Delta 8 is an only slightly chemically different form of Delta 9, the main psychoactive ingredient in marijuana. But it wasn’t mentioned in the 2018 Farm Bill, an enormous piece of federal legislation that, among many other things, legalized widespread hemp farming and distribution.

So entrepreneurs began extracting and packaging it, and, as one Austin-based entrepreneur said, the number of customers “coming into Delta 8 is staggering.”

8. The Times Book Review is 125 years old — a moment for celebration, but also introspection.

Parul Sehgal, a critic and former editor at the Book Review, looked back at its legacy. Her brief, you might say, was to review the Book Review. She found much to admire, like the reviews of John Leonard, an early and forceful champion of writers like Toni Morrison, John Edgar Wideman and Grace Paley.

She also saw misjudgments, to be sure — masterpieces misunderstood in their time. But what about the reviews themselves?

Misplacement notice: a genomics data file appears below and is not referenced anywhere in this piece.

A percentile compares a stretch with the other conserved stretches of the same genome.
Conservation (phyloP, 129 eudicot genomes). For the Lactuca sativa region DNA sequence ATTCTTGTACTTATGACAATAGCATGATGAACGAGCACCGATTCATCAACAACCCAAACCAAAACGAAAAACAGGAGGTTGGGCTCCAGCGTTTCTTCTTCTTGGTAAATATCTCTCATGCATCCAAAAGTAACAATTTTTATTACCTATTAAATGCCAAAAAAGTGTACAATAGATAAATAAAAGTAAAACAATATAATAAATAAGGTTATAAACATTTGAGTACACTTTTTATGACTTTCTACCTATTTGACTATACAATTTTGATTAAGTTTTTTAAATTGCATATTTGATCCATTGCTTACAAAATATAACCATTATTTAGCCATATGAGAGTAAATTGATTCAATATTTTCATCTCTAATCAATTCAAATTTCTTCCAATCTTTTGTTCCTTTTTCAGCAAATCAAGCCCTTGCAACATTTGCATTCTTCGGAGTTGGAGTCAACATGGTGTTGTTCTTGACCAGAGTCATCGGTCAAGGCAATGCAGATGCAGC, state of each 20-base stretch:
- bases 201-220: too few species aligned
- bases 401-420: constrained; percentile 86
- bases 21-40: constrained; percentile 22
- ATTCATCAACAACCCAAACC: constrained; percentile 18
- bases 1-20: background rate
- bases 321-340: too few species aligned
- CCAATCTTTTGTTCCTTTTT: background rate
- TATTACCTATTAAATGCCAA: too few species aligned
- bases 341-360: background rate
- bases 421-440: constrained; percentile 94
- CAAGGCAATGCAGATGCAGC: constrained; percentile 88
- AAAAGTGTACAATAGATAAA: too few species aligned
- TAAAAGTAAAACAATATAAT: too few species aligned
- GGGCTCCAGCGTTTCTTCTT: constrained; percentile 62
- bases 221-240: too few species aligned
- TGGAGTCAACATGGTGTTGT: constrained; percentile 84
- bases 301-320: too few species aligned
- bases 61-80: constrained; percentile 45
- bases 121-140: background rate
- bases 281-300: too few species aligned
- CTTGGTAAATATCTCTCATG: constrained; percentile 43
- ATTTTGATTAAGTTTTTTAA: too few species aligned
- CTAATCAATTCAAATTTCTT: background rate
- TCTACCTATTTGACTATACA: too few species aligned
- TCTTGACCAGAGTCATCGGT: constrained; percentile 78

In years past, books by nonwhite writers, women and especially L.G.B.T.Q. writers, she found, were referred to, not as written or crafted, but as expelled, excreted, almost involuntarily. And reviewers might impute cultural importance to the work of Black writers, but rarely aesthetic significance.

Of her own favorite critics, Parul writes, their “credentials were nerve, wariness and style.”

9. Some homeowners are taking D.I.Y. to a new level.

As the pandemic ignites a wave of home renovations, some craftier homeowners are channeling their artistic energy into reimagining their décor.

There’s no time like the present to turn the basement into a home theater with a full concession stand, or to build an ice-skating rink in the front yard.

“I had a lot of energy that I needed to put into something,” said Jen Rondeau, who turned the gray basement laundry room in her home into a psychedelic disco lounge, above.

If you’re hunting for a new home, however, you may already have discovered that the inventory of homes for sale nationwide is startlingly low.

10. And finally, quarantines, freebies and puppies.

The Weekender has 11 stories our editors chose for you: Read about travel quarantines, above, the free stuff tossed out in New York City streets, pandemic pets in need of training, and more.

New York Times